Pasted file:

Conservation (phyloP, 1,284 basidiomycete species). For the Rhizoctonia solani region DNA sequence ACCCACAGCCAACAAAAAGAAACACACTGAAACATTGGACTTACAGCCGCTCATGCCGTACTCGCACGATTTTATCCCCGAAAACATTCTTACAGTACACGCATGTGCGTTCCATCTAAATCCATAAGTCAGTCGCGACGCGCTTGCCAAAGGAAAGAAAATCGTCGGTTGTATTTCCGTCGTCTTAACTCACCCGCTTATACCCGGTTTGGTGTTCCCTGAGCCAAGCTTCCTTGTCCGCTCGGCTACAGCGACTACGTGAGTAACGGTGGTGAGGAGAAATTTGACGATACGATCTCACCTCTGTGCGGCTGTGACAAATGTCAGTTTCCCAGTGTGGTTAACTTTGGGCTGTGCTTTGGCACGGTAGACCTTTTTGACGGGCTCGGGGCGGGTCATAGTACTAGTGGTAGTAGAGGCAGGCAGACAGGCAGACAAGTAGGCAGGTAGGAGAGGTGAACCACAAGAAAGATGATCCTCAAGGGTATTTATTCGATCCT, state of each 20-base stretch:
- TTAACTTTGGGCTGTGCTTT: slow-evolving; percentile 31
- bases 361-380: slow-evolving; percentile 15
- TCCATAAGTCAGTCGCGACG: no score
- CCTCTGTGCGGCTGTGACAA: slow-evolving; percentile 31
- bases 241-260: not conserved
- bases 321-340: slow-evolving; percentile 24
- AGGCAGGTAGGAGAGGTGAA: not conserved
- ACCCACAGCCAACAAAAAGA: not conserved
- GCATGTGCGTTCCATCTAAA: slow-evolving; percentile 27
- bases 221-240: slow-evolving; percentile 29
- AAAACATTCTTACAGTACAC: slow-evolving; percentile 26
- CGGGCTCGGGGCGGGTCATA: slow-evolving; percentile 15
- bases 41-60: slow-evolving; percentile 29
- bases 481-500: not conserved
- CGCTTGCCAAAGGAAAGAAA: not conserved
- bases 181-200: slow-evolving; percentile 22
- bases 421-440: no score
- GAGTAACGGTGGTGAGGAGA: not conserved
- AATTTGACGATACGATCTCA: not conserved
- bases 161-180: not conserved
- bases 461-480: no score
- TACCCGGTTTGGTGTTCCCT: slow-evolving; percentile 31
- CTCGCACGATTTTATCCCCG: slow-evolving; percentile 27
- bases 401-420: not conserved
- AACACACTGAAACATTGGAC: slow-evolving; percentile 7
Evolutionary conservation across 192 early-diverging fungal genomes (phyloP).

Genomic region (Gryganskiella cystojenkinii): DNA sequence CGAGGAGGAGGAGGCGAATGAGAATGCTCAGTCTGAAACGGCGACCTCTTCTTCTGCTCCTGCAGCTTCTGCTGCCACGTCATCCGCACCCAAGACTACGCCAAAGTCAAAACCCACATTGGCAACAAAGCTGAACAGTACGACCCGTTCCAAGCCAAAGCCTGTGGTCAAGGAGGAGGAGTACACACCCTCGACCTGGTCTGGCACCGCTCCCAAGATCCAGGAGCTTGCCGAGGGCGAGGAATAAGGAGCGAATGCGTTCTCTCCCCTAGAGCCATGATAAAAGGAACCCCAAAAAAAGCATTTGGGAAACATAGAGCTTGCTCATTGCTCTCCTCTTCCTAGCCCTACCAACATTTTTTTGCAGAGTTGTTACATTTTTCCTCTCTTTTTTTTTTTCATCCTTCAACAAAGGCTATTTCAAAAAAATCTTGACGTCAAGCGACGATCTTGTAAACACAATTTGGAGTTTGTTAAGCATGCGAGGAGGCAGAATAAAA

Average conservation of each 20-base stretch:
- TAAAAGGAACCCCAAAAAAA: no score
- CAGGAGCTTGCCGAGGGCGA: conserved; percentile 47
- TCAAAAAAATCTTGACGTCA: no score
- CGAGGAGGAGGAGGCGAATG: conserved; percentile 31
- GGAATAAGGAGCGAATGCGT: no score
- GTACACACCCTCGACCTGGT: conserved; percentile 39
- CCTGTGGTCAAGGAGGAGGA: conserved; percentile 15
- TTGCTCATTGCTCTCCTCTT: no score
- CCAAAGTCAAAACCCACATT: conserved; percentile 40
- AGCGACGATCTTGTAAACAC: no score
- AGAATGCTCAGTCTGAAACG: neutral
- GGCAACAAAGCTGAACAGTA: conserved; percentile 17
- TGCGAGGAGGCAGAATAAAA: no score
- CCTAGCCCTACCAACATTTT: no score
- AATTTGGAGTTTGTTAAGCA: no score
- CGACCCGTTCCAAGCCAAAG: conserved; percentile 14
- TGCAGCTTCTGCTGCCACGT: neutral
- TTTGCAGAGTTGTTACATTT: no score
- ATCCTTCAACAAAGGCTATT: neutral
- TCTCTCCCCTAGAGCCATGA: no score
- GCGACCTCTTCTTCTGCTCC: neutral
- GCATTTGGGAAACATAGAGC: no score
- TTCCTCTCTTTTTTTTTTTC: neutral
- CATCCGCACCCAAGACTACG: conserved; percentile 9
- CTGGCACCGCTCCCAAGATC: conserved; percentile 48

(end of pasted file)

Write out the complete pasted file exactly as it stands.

Conservation (phyloP, 1,284 basidiomycete species). For the Rhizoctonia solani region DNA sequence ACCCACAGCCAACAAAAAGAAACACACTGAAACATTGGACTTACAGCCGCTCATGCCGTACTCGCACGATTTTATCCCCGAAAACATTCTTACAGTACACGCATGTGCGTTCCATCTAAATCCATAAGTCAGTCGCGACGCGCTTGCCAAAGGAAAGAAAATCGTCGGTTGTATTTCCGTCGTCTTAACTCACCCGCTTATACCCGGTTTGGTGTTCCCTGAGCCAAGCTTCCTTGTCCGCTCGGCTACAGCGACTACGTGAGTAACGGTGGTGAGGAGAAATTTGACGATACGATCTCACCTCTGTGCGGCTGTGACAAATGTCAGTTTCCCAGTGTGGTTAACTTTGGGCTGTGCTTTGGCACGGTAGACCTTTTTGACGGGCTCGGGGCGGGTCATAGTACTAGTGGTAGTAGAGGCAGGCAGACAGGCAGACAAGTAGGCAGGTAGGAGAGGTGAACCACAAGAAAGATGATCCTCAAGGGTATTTATTCGATCCT, state of each 20-base stretch:
- TTAACTTTGGGCTGTGCTTT: slow-evolving; percentile 31
- bases 361-380: slow-evolving; percentile 15
- TCCATAAGTCAGTCGCGACG: no score
- CCTCTGTGCGGCTGTGACAA: slow-evolving; percentile 31
- bases 241-260: not conserved
- bases 321-340: slow-evolving; percentile 24
- AGGCAGGTAGGAGAGGTGAA: not conserved
- ACCCACAGCCAACAAAAAGA: not conserved
- GCATGTGCGTTCCATCTAAA: slow-evolving; percentile 27
- bases 221-240: slow-evolving; percentile 29
- AAAACATTCTTACAGTACAC: slow-evolving; percentile 26
- CGGGCTCGGGGCGGGTCATA: slow-evolving; percentile 15
- bases 41-60: slow-evolving; percentile 29
- bases 481-500: not conserved
- CGCTTGCCAAAGGAAAGAAA: not conserved
- bases 181-200: slow-evolving; percentile 22
- bases 421-440: no score
- GAGTAACGGTGGTGAGGAGA: not conserved
- AATTTGACGATACGATCTCA: not conserved
- bases 161-180: not conserved
- bases 461-480: no score
- TACCCGGTTTGGTGTTCCCT: slow-evolving; percentile 31
- CTCGCACGATTTTATCCCCG: slow-evolving; percentile 27
- bases 401-420: not conserved
- AACACACTGAAACATTGGAC: slow-evolving; percentile 7
Evolutionary conservation across 192 early-diverging fungal genomes (phyloP).

Genomic region (Gryganskiella cystojenkinii): DNA sequence CGAGGAGGAGGAGGCGAATGAGAATGCTCAGTCTGAAACGGCGACCTCTTCTTCTGCTCCTGCAGCTTCTGCTGCCACGTCATCCGCACCCAAGACTACGCCAAAGTCAAAACCCACATTGGCAACAAAGCTGAACAGTACGACCCGTTCCAAGCCAAAGCCTGTGGTCAAGGAGGAGGAGTACACACCCTCGACCTGGTCTGGCACCGCTCCCAAGATCCAGGAGCTTGCCGAGGGCGAGGAATAAGGAGCGAATGCGTTCTCTCCCCTAGAGCCATGATAAAAGGAACCCCAAAAAAAGCATTTGGGAAACATAGAGCTTGCTCATTGCTCTCCTCTTCCTAGCCCTACCAACATTTTTTTGCAGAGTTGTTACATTTTTCCTCTCTTTTTTTTTTTCATCCTTCAACAAAGGCTATTTCAAAAAAATCTTGACGTCAAGCGACGATCTTGTAAACACAATTTGGAGTTTGTTAAGCATGCGAGGAGGCAGAATAAAA

Average conservation of each 20-base stretch:
- TAAAAGGAACCCCAAAAAAA: no score
- CAGGAGCTTGCCGAGGGCGA: conserved; percentile 47
- TCAAAAAAATCTTGACGTCA: no score
- CGAGGAGGAGGAGGCGAATG: conserved; percentile 31
- GGAATAAGGAGCGAATGCGT: no score
- GTACACACCCTCGACCTGGT: conserved; percentile 39
- CCTGTGGTCAAGGAGGAGGA: conserved; percentile 15
- TTGCTCATTGCTCTCCTCTT: no score
- CCAAAGTCAAAACCCACATT: conserved; percentile 40
- AGCGACGATCTTGTAAACAC: no score
- AGAATGCTCAGTCTGAAACG: neutral
- GGCAACAAAGCTGAACAGTA: conserved; percentile 17
- TGCGAGGAGGCAGAATAAAA: no score
- CCTAGCCCTACCAACATTTT: no score
- AATTTGGAGTTTGTTAAGCA: no score
- CGACCCGTTCCAAGCCAAAG: conserved; percentile 14
- TGCAGCTTCTGCTGCCACGT: neutral
- TTTGCAGAGTTGTTACATTT: no score
- ATCCTTCAACAAAGGCTATT: neutral
- TCTCTCCCCTAGAGCCATGA: no score
- GCGACCTCTTCTTCTGCTCC: neutral
- GCATTTGGGAAACATAGAGC: no score
- TTCCTCTCTTTTTTTTTTTC: neutral
- CATCCGCACCCAAGACTACG: conserved; percentile 9
- CTGGCACCGCTCCCAAGATC: conserved; percentile 48